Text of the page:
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Agony (The Cave)

Playstation 2 Ad Campaign, circa 2005Gamer Theory's introduction, “Agony (on The Cave)” offers not a take on any particular game, but rather the first phase in Wark's configuration of gamespace: a much broader and more holistic understanding of the way that gaming and ubiquitous digital environments precede the gamer. Unlike Plato's Cave, which supposes a more real and legitimate world outside our basic understanding, Wark's notion of gamespace presupposes no “outside” of true forms. Instead, “the game,” Wark argues, “has colonized its rivals in the cultural realm,” both fueling and fueled by an equally ubiquitous (and distinctly American, he argues later) ideology that “imagines the world as a level playing field, upon which all folks are equal” (8). Echoing Guy Debord, as he does repeatedly throughout the book, “life appears as a vast accumulation of commodities and spectacles, of things wrapped in images and images sold as things,” but in a digital gamespace, even life outside the game takes on those same features (6). The digital, in that sense, precedes us and overwrites any more organic understanding of the world. In this sense, this opening chapter initiates a tension sustained throughout Gamer Theory: between ideology and the possibility of meaningful resistance. The digital isn't something to be refused, Wark argues, but rather to be engaged affirmatively: “The gamer arrives at the beginning of a reflective life, a gamer theory, by stepping out of The Cave – and returning to it” (19). In the chapters that follow, Wark turns to individual games as case studies for engaging gamespace in its own terms – that is, through the games themselves. Collapsing the distinction between gamer and critic, Wark issues the central challenge of his book:

"Play within the game, but against gamespace. Be ludic, but also lucid." (19)


Allegory (on The Sims)

To engage productively with games, Wark makes his first foray into the ways that games can produce meaning. To engage productively in gamespace is to engage games at the level of their algorithmic meanings, and to locate there the possibility of a parallel “allegorithm.” (Wark does presuppose some familiarity with foundational works in gaming theory – particularly those of Johan Huizinga and Roger Caillois, whom I'll address elsewhere in the interest of clarity.)

Screenshot of The Sims (2000)A conceptual braid of rules and meanings, “allegorithm” approaches the issue of what games “mean” in the most slippery and poststructural sense, built on Walter Benjamin's notion of allegory. In the allegorical mode, Wark writes, “anything can be made to mean anything else” (29). This free-for-all is in one sense a symptom of the fragmentation of the modern world, but it's also a means of “shattering the illusion of bourgeois [stable, semiotic] order, revealing the means by which it is made” (29). In this case, the “means” in question are those of rules – the mathematical principles which structure meaning in gamespace. In the case of The Sims, Wark quickly reasons that the game's rules lead only towards acquiring more household items for your virtual "people," and leading them down the safe paths of middle-class career advancement. The rules, while allowing for plenty, promote little else. However, Wark takes The Sims's emphasis on appearance and consumption not just at face value, but also as allegorically representing "the expulsion of quality from the world," leaving only appearances (38).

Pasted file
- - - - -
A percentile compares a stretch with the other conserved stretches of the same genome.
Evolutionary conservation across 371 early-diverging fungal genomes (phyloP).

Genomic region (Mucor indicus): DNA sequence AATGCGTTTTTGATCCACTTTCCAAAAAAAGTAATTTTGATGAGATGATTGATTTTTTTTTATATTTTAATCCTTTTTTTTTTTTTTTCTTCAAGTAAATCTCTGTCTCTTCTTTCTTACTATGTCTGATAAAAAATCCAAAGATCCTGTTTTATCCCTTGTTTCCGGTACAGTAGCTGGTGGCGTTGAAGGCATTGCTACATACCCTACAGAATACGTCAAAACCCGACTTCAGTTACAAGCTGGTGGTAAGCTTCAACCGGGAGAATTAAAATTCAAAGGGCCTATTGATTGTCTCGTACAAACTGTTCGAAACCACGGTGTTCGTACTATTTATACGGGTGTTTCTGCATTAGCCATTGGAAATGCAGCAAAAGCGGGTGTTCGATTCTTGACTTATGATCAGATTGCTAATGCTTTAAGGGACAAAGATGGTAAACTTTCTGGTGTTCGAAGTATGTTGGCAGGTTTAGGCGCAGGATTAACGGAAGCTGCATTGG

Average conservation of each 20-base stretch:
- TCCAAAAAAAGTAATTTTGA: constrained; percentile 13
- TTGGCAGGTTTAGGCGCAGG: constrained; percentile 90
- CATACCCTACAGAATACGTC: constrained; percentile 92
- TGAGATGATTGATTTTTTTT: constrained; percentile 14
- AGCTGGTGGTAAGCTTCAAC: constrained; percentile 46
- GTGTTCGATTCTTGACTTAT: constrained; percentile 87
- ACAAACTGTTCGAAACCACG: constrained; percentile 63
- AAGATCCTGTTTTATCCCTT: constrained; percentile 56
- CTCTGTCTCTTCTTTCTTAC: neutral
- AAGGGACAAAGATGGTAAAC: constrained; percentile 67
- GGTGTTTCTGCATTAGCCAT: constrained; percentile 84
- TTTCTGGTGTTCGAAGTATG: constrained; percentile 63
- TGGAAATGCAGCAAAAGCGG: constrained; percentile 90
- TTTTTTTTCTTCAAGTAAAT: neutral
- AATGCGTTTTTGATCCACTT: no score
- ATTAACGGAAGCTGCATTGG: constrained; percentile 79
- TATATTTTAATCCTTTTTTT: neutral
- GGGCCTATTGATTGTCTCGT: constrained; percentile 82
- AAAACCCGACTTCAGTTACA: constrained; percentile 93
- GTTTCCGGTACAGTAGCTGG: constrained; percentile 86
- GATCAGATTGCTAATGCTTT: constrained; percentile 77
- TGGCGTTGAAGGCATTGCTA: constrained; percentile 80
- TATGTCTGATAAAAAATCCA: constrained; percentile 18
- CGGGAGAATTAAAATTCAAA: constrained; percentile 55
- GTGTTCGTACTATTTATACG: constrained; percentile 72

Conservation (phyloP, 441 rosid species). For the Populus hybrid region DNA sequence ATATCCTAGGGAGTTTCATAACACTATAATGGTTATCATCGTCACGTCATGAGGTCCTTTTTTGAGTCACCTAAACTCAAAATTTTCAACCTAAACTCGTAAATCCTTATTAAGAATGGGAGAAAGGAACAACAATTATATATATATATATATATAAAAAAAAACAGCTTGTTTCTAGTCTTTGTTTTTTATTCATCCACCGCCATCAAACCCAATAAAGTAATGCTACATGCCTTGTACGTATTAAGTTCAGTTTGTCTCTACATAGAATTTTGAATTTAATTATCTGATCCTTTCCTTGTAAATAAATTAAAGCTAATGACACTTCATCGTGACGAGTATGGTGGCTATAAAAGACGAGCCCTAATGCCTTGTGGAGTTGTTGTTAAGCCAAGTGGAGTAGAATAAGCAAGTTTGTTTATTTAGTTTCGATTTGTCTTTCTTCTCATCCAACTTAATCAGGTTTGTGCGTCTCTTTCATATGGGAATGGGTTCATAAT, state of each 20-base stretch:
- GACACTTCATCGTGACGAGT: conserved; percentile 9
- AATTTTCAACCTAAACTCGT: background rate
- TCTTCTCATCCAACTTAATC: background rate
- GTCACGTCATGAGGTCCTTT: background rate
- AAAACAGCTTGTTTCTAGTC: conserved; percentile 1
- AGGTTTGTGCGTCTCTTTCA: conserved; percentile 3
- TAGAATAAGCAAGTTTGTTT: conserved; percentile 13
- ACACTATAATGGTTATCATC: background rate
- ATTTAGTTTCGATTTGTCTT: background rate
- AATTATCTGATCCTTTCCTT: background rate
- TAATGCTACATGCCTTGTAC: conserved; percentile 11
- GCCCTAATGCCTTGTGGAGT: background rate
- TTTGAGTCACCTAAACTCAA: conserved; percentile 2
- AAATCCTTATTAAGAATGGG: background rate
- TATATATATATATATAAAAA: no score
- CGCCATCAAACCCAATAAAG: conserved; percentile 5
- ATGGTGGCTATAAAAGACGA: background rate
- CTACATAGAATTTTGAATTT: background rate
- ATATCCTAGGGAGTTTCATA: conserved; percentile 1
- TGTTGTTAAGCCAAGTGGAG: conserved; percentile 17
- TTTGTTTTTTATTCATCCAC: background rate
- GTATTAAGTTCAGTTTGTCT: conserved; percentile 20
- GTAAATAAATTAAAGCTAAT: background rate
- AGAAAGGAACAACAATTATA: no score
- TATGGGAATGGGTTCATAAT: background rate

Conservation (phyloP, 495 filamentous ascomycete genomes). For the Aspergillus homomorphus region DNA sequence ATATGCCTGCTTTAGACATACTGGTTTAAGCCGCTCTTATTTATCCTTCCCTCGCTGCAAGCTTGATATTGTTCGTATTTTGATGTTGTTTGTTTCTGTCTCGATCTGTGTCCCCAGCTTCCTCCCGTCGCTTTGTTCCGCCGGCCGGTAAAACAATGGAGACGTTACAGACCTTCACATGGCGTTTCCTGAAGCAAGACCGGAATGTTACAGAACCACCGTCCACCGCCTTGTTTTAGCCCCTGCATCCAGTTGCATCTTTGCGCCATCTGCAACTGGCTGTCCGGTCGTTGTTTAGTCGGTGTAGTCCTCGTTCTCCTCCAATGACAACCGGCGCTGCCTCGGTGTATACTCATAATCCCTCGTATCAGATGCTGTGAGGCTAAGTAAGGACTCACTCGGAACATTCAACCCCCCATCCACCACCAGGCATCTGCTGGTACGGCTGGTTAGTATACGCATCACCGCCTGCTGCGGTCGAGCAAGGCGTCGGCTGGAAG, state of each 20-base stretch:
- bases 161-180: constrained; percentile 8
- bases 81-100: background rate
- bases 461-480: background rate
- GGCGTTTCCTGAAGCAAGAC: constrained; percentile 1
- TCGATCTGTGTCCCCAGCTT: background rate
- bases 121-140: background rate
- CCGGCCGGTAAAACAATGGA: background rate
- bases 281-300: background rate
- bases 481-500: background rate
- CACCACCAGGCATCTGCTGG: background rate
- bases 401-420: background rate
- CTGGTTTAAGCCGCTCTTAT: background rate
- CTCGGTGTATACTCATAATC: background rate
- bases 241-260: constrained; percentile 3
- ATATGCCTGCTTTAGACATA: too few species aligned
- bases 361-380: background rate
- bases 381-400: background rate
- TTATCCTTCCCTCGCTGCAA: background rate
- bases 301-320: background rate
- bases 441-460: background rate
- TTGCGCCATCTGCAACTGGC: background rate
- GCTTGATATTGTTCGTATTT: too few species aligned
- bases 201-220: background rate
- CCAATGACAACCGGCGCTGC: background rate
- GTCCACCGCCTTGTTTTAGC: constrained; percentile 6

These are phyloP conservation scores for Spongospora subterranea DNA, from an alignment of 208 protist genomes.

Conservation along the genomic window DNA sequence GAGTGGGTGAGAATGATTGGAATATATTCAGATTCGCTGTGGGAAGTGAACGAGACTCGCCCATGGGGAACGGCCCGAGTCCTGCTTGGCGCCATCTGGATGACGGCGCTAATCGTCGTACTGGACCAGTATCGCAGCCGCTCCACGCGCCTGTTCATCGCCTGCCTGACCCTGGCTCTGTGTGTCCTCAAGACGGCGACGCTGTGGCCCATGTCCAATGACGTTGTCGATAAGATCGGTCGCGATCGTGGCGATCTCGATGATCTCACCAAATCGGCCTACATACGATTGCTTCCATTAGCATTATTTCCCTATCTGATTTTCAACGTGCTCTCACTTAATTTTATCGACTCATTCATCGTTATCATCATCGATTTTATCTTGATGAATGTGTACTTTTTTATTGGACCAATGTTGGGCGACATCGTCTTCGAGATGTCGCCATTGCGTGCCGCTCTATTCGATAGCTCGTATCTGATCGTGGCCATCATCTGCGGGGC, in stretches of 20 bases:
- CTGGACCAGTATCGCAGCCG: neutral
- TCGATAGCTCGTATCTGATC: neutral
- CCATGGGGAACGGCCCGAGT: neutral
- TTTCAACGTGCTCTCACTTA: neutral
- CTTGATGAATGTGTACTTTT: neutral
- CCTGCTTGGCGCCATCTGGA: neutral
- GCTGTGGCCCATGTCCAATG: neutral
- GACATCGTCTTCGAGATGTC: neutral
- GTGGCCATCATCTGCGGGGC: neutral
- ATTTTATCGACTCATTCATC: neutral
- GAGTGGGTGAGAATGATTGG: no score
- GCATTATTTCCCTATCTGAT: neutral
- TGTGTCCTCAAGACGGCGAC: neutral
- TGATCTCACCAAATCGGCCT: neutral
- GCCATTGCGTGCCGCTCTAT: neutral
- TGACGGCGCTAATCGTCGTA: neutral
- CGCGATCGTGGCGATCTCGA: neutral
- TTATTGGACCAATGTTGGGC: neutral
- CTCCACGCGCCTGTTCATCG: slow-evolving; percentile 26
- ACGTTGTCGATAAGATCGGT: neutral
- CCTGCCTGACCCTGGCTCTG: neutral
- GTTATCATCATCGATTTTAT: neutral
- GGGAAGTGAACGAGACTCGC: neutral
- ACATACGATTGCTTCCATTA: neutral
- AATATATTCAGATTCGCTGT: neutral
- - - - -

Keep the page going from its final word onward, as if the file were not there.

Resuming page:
To understand the “allegorithmic” braids between rules and meaning is the beginning of what Wark, possibly borrowing from Jerome McGann's Radiant Textuality, calls an “n-dimensional” insight: “it intuits behind appearances interactions of many variables.” The Sims, then, provides Wark with an ideal first test case, as the game relies on a notably open-ended play style “where play is free from work [utility], from necessity, from seriousness, from morality” (42). Then, in a jarring turn, Wark pivots the chapter towards a brief discussion of the geopolitics of coltan mining, which, though abrupt, allows Wark to perform the “allegorithmic” meaning he encounters in The Sims. He shatters the game's insistence on a “bourgeois order” by troping its “free” play against the very real human costs of our technology.

In that regard, the “allegorithmic” structure of Gamer Theory is less designed as a free-play of meaning than as an attempt to use games to puncture the perceptual lenses of gamespace: to point to the world outside The Cave in order to engage it more productively.


America (on Civilization III)

Gamer Theory's third chapter turns into a sort of capsule history of the emergence of gamespace, built at least in part on America's westward expansion, and approached through an allegorithmic reading of the strategy game Civilization III. Of particular interest in this chapter is the introduction of a set of terms that Wark returns to repeatedly throughout the book: topic, topography, and topology. Echoing the “discourse network” theory of Friedrich Kittler, Wark posits how the narrative of westward expansion is both ideological and technological: the space of America is not just mastered, but rewritten, because of the “lines” of influence produced by the telegraph and railroad. And yet, in the “topology” of gamespace, that gradual evolution is only intelligible as “a continuous field of equivalent and exchangeable values, instantly communicable anywhere” (56).